'Deadliest Catch': Capt. Keith Colburn talks 'epic' season in Bering Sea iceAdd to Favorites | Deadliest Catch
Most years, the crab-fishing fleet from Discovery's Tuesday-night reality hit "Deadliest Catch" is back from the Bering Sea before the show premieres in April, but not this year.
(Photo at top: Deckhand Mike Fourtner on the ice-crusted F/V Time Bandit)
Speaking just before Memorial Day weekend, F/V Wizard Capt. Keith Colburn tells Zap2it, "Three days ago, my boat left Seattle to go fish snow crab, opilio crab. They extended the season from the middle of May until the middle of June. So many boats are struggling to catch their crab.
"I've gotten so many calls, guys saying, 'Help, help.' For the first time in over 30 years, the Wizard actually came south and is going north again to catch crab. I called the processor, the guy I talked to, I said, 'I'm going out. I'm going out.' He's like, 'Yeah, sure you are.' I go, 'No, I'm dead serious.' He's like, 'No way, I'm so stoked!'"
Asked how the season went, Colburn says, "We had not a good season, not a monumental season, but an epic season, in one of the worst years, or the worst year that we've ever faced. There's no question this is the worst year we ever had, not on TV, not on 'Deadliest Catch.' I've been doing this 27 years; we've never seen anything like this."
For the crab fleet, it all came down to one word -- "ice."
"I've seen snippets of this," says Colburn, "working 150 miles north of the rest of the fleet, working in the ice, but nobody's ever seen anything like this. If you think the show has been good or intense or amazing to this point, it's like, you know what, it's that rollercoaster ride where you go up and down a couple of times, and then all of a sudden you start climbing and climbing and climbing, and you know that you're ready for a big f***ing drop.
"Get ready, because the big drop's coming. That's exactly where the season was. It was wicked. We almost lost boats. The Wizard's a big, sturdy, really amazing boat. It wasn't built for crab fishing. It was built to military specs in 1945, which is way tougher and way stouter than anything built in the last 50 years.
"I was sitting on the edge of my captain's chair many times, too many times this year, wondering, 'Did I go too far? Did I press too far? Have I crossed the line?'"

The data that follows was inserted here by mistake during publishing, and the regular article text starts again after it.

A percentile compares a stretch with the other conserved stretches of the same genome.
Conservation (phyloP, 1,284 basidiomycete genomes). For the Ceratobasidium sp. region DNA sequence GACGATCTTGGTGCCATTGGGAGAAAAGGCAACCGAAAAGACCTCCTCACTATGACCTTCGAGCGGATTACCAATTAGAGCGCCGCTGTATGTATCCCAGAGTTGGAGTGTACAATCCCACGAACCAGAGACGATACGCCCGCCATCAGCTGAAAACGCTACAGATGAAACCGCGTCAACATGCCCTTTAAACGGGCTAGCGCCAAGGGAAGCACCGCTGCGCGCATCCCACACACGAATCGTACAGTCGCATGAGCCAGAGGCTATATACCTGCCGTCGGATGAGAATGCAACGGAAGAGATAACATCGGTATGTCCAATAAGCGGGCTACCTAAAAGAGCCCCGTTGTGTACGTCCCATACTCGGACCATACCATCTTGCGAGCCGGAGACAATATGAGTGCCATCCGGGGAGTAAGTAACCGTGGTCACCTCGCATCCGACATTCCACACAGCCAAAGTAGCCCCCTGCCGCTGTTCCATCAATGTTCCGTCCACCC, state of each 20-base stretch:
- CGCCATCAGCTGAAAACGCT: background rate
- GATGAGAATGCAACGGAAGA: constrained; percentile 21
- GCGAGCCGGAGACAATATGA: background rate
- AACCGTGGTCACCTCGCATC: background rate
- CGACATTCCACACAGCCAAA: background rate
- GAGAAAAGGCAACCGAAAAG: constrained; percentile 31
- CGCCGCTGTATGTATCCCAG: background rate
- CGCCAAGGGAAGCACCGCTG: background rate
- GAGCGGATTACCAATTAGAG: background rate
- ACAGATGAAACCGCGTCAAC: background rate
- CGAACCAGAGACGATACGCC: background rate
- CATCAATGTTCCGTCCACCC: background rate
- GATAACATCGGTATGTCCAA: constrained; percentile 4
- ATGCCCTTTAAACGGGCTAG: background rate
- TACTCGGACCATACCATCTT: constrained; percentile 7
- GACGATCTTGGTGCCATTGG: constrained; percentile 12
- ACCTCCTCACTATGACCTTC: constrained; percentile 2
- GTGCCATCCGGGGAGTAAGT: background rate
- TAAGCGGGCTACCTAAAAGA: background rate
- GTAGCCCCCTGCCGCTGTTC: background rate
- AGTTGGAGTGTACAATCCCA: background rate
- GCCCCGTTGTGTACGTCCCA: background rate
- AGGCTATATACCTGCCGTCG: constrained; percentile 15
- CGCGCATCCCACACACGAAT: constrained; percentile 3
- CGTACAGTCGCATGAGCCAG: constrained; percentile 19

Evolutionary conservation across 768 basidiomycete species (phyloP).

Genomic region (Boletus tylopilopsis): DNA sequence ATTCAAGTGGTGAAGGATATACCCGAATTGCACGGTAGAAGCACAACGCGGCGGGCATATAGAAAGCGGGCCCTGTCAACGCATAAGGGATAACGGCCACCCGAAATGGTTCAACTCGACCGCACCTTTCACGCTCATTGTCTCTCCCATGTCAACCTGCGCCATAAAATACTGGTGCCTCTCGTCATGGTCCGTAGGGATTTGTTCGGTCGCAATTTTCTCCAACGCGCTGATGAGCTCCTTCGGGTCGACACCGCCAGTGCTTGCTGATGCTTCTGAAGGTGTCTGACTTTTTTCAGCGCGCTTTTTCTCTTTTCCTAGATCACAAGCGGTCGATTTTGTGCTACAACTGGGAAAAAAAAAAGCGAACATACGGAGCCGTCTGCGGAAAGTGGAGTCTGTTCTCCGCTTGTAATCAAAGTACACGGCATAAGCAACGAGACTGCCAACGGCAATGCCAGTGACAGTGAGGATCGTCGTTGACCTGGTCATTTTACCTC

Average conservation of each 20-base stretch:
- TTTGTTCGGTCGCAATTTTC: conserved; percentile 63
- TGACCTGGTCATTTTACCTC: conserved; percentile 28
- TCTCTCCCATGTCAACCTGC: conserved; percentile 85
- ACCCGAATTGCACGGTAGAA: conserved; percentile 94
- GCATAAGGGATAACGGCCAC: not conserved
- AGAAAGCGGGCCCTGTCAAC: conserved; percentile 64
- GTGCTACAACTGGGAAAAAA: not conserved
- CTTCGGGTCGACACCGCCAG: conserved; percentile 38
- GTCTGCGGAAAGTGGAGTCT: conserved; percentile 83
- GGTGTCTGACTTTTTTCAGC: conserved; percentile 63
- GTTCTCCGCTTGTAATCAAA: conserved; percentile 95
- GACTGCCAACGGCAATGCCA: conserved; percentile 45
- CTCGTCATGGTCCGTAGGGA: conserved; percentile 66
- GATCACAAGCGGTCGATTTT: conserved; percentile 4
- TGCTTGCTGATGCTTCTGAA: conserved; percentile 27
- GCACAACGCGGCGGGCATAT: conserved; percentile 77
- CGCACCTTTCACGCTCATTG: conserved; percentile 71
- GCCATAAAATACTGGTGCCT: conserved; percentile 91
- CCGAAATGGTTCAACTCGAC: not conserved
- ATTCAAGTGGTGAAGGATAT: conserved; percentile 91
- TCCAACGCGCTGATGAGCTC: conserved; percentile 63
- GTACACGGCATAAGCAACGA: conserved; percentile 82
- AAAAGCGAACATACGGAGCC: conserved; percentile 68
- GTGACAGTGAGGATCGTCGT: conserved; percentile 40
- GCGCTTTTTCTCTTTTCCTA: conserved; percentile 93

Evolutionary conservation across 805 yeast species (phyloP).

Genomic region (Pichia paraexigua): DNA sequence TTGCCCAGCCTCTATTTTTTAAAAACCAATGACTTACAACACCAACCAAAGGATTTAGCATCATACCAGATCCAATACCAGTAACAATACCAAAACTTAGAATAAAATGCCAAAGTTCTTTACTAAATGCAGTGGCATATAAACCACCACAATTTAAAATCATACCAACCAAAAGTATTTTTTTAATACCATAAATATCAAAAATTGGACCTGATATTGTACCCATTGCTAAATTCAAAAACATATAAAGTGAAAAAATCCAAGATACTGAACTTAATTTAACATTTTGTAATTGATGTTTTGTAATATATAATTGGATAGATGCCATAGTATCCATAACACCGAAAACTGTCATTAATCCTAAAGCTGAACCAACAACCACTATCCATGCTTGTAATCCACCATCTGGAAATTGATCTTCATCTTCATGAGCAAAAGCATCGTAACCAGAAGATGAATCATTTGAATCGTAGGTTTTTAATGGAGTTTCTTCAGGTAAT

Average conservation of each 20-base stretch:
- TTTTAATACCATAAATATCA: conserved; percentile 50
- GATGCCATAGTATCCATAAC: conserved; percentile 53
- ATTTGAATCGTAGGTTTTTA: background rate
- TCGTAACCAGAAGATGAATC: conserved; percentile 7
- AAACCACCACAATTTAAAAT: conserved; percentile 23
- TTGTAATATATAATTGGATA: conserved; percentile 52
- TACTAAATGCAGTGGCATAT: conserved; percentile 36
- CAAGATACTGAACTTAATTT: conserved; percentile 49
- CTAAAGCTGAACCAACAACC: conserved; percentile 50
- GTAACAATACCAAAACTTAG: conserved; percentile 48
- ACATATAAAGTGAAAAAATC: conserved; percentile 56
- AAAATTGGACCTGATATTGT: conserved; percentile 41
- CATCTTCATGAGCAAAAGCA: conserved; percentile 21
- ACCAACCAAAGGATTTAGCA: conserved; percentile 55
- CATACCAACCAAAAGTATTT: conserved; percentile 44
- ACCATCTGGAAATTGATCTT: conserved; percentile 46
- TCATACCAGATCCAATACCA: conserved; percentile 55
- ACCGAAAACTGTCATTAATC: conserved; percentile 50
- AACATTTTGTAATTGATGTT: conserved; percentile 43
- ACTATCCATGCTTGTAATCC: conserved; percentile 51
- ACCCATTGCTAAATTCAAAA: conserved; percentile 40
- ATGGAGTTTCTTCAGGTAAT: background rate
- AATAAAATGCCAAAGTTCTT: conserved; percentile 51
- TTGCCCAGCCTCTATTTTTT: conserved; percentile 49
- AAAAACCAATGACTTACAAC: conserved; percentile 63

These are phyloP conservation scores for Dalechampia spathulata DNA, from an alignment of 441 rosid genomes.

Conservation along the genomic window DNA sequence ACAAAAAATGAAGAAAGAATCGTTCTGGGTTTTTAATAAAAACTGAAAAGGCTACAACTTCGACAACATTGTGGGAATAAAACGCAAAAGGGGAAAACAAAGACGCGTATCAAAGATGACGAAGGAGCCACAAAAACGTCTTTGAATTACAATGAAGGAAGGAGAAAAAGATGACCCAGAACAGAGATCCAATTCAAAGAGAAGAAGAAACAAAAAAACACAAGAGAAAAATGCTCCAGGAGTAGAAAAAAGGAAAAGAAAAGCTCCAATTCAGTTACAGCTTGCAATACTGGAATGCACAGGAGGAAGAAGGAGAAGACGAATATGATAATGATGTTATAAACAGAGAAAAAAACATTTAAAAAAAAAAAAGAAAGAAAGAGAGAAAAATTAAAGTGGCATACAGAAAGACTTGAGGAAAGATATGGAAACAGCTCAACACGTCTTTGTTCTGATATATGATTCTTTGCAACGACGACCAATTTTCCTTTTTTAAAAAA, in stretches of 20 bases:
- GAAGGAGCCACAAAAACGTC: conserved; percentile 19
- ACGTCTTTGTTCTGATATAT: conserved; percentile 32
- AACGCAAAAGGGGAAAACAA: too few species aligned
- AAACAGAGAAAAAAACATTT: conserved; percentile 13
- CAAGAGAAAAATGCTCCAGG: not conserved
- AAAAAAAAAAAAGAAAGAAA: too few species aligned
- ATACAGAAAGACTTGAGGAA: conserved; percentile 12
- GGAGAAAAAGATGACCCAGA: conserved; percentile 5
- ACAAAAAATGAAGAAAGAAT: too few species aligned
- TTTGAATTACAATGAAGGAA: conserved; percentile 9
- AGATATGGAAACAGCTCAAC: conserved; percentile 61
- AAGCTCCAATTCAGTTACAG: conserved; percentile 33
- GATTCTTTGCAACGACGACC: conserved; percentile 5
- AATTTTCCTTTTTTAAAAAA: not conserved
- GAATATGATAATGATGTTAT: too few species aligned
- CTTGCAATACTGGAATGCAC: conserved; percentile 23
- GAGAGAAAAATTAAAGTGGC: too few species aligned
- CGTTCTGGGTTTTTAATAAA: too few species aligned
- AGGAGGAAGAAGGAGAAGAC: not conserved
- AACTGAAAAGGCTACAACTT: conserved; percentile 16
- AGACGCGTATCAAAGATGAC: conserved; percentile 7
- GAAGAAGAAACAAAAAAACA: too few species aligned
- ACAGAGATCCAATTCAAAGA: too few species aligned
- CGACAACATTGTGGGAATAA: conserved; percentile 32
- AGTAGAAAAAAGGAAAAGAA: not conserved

If viewers thought the Bering Sea hurricane waves and winds they've already seen on the show are scary, Colburn says they haven't seen anything yet.
"Big waves are one thing," he says. "Big waves are scary; big waves are intimidating. They could potentially break boats. Think about it, at the end of the day, the biggest, baddest boat ever built on the planet didn't even make it across the Atlantic Ocean because it hit ice. The Titanic sunk because it hit ice, and it is 100 times bigger than any boat in the Bering Sea.
"We were battling that stuff, not for a day, not for a month, for three-and-half months straight. It got to the point where, I'm telling you, if [the filmmakers] didn't catch it, and they couldn't film it, and they couldn't get it, they should all be fired."
Sometimes, says Colburn, it wasn't even possible to go forward.
"We were going ahead, ahead, ahead, for two hours straight. But when I looked at my trackline, trying to get to the next open strip of water, I'd gone backwards.
"The ice was crunching, cracking, moving, sliding off the bow. This is a 155-foot boat, and we are just grinding our way through the ice. Two hours later, I looked at my trackline -- I'd gone backwards a half-mile, thinking I'd gone forwards.
"It was that bad."
For F/V Time Bandit Johnathan Hillstrand, speaking over breakfast in Los Angeles at the beginning of May, his return from the Bering Sea was cause for celebration.
"I was so happy," he says, "I would have kissed my ex-wife's lawyer. I was so happy to be back in town. And my ex-wife, I would have kissed them both."
Here's a clip from tonight's (Tuesday, June 5) episode: